The Financial Times (FT) in partnership with information technology consultancy Xoomworks are establishing a research and development (R&D) centre in Sofia in autumn 2018, according to a press release.
The new centre will host FT's main technology team - FT Core, which supports a diverse portfolio of platforms, including the FT.com website, digital subscription systems, print distribution, and content publishing.
The 130-years old news organisation chose the Bulgarian capital because of its location, fast access to FT's headquarters in London and technology talents that would help the team scale and grow.
The company will hire 100 people over the next 12 months. Job openings are available for software engineers, business analysts, project and product managers.
FT is one of the world’s leading business intelligence providers and most trusted news organisations. The newspaper was founded on January 9, 1888 by James Sheridan and Horatio Bottomley. Describing itself as the friend of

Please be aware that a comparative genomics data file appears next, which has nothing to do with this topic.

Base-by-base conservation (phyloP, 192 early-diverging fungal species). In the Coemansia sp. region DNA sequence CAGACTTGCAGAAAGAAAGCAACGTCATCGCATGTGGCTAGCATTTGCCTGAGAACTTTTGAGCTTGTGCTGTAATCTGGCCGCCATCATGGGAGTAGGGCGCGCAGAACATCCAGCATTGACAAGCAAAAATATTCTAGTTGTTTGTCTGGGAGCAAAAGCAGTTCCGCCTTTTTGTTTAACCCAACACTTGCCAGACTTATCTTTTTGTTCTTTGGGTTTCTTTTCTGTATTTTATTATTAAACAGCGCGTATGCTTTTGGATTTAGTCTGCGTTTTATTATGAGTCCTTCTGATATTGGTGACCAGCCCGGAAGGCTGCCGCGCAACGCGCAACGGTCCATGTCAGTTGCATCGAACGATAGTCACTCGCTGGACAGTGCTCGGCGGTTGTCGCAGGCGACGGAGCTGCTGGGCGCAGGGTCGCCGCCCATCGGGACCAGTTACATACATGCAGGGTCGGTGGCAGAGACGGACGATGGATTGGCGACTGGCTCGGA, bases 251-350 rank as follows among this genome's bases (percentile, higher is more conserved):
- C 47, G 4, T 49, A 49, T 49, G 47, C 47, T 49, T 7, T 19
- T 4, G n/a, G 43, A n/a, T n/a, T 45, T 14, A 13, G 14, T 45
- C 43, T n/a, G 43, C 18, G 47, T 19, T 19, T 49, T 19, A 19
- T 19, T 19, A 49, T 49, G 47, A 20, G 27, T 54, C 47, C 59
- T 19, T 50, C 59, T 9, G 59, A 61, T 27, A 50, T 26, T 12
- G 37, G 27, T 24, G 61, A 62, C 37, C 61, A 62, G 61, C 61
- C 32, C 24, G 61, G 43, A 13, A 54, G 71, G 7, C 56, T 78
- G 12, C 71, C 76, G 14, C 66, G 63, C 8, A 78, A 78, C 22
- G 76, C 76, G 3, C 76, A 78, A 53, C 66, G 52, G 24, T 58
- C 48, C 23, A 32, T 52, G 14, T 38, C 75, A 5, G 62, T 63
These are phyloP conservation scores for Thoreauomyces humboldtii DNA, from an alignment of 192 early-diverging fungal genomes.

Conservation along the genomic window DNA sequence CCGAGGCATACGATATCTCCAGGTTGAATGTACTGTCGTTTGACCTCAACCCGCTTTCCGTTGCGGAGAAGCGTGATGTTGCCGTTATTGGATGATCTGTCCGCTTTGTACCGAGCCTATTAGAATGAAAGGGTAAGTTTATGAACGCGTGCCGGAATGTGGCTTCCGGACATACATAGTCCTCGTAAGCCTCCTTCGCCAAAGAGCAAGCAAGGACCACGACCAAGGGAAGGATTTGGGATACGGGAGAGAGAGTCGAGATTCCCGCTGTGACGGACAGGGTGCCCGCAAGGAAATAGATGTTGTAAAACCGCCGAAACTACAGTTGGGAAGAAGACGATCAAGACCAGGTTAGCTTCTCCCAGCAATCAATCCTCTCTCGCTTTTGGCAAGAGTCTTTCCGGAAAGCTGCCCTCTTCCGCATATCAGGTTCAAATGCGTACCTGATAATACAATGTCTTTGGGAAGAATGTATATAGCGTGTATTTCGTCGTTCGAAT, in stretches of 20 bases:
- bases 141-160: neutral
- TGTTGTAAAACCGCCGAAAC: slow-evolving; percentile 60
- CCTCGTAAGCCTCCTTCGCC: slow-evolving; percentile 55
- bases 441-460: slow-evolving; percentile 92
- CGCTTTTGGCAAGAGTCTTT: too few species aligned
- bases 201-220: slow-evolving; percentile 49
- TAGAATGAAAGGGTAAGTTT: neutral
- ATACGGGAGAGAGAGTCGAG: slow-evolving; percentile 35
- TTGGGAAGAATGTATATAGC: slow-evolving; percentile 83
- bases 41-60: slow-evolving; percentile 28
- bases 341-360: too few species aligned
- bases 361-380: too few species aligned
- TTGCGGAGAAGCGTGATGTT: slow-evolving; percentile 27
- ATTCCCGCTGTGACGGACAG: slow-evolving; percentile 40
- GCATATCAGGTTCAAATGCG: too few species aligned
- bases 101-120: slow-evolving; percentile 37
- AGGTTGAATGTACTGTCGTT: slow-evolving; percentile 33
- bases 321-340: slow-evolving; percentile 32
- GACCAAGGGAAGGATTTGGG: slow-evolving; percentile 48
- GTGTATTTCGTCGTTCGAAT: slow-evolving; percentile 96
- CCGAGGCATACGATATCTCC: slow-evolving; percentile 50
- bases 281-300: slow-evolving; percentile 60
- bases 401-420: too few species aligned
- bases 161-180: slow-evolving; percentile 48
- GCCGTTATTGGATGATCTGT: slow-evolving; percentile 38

"The Honest Financier, the Bona Fide Investor, the Respectable Broker, the Genuine Director, and the Legitimate Speculator"
it was a four-page journal entitled the London Financial Guide. Sheridan and Bottomley changed its name to Financial Times on 13 February 1888.
It took a further five years before the FT adopted its iconic pink coloured hue to distinguish itself from other stockbroker manuals flying around the City.
In 1945 it merged with its closest rival, the Financial News (which had been founded in 1884). In 1957, Pearson, a British multinational publishing company bought the FT.
In 2015, the Financial Times Group was sold to Japanese media company Nikkei for £844m ($1.32 billion). The Nikkei, formally known as The Nihon Keizai Shinbun, is the world's largest financial newspaper, with a daily circulation exceeding three million.
The FT has employed some of the leading figures in media and politics, including Robert Thomson, Chief Executive of News Corp former British finance minister Nigel Lawson and Ed Balls, an adviser to former British prime minister Gordon Brown.
FT.com has 4.5 million registered users and over 714,000 digital subscribers, as well as 910,000 paying users.